If you look at China when it fixed its exchange rate we soon saw quite a rally in its equity market. After following other markets down in 2008 we then saw an 80% rally in the Shanghai Composite Index in 2009. Since it let its currency float in 2010 it has performed relatively poorly.
Since Japan headed in the direction of Abenomics and implicit currency manipulation the Nikkei 225 has launched itself upwards like a rocket. It rallied nearly 3% today alone and at 10,913 is up 26% over my just over 2 months timescale meaning really good profits for buyers,well unless you are an investor in Euros!
Mind you it is not only currencies which get manipulated
Well done to Izabella Kaminsky at the Financial Times for spotting this.
BHP Billiton, the world’s No. 3 iron ore miner, bought 100,000 tonnes of the raw material on the spot market in a rare move that traders interpreted as a strategy by producers themselves to stem a decline in prices as Chinese demand thins. A rally that carried iron ore prices to 15-month highs last week was a boon for miners such as BHP , but took the market by surprise, scaring off buyers in top consumer China.
So an iron ore producer is buying iron ore! This is not a unique event by any means but it poses questions as if Chinese growth is so good why does the price need any support? And with that link here is the latest number.
According to the preliminary accounting, the gross domestic product (GDP) of China was 51,932.2 billion yuan in 2012, a year-on-year increase of 7.8 percent at comparable prices. Specifically, the year-on-year growth of the first quarter was 8.1 percent, 7.6 percent for the second quarter, 7.4 percent for the third quarter and 7.9 percent for the fourth quarter.
So according to the official view things are going rather well and Japan would love anything approaching such numbers. But who is manipulating what here? As was put in the song of some years ago.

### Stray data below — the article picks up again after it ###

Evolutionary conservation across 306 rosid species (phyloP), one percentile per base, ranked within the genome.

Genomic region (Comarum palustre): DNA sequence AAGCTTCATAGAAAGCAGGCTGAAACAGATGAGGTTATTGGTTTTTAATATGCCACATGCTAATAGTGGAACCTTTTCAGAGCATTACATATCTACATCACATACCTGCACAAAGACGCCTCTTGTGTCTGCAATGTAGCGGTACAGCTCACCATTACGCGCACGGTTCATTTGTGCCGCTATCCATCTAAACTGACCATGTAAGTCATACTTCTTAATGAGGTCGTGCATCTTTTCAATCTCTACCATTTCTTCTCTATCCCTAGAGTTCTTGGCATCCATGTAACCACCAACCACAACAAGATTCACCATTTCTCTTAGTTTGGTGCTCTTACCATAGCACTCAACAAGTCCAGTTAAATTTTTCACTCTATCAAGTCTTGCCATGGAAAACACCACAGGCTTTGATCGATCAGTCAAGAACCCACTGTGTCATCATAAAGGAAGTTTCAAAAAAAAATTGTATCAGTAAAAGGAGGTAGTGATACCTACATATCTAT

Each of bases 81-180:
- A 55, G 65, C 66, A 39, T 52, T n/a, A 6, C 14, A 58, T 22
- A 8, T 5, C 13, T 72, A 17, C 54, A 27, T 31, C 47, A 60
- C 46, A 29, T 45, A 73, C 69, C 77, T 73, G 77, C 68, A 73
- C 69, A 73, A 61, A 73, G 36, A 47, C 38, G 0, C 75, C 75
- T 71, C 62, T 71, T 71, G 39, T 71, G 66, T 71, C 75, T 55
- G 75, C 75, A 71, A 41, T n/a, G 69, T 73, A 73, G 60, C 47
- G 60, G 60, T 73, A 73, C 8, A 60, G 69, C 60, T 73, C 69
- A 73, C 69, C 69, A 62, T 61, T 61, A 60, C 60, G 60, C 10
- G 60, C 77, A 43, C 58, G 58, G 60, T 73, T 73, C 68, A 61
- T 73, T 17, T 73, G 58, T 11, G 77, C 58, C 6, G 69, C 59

There are more questions than answers
And the more I find out the less I know
Yeah, the more I find out the less I know
Instead of course we learnt overnight that both industrial production and capacity utilisation fell in Japan in November which I guess is how Abenomics got its votes.
Monetary Policy Similarities
If you can make your way through the 64 word opening sentence from the Chinese Bureau of Statistics you eventually find this.
By the end of December 2012, the balance of broad money (M2) was 97.42 trillion yuan, a year-on-year growth of 13.8 percent,
We see that Abenomics wants Japan to head in this direction too and of course Bank of Japan policy is already extremely expansionary.
As I look at the economic situation in the Far East I see that two countries who have been at times the worst of enemies seem to have economic philosophies and policies which are merging. If we were to jump into Doctor Who’s TARDIS and go forwards in time a little which will be described as the command economy or perhaps both?
We will find out some more next week when the Bank of Japan meets but as you can see events these days can occur before their causes have actually taken place.
But there is of course an issue here which I have left to last. As we stand currency manipulation is a zero sum game where every winner creates a loser.
Can the British Broadcasting Corporation save the world?
Not a paragraph heading you might expect but let me quote from their report on themselves. The emphasis is mine.
In 2011/12, BBC total operating expenditure in the UK – including both public service and commercial subsidiary UK expenditure - was £4,341 million (excluding inter-group re-charges).This expenditure had a significant economic impact, generating a Gross Value Added of £8,323 million for the UK economy, equivalent to two pounds of economic value for every pound of the licence fee.
So if we gave them all our money they would double it! Why has nobody thought of this before? As the group Pilot observed in the 1970s.
It’s magic, you know
Never believe, it’s not so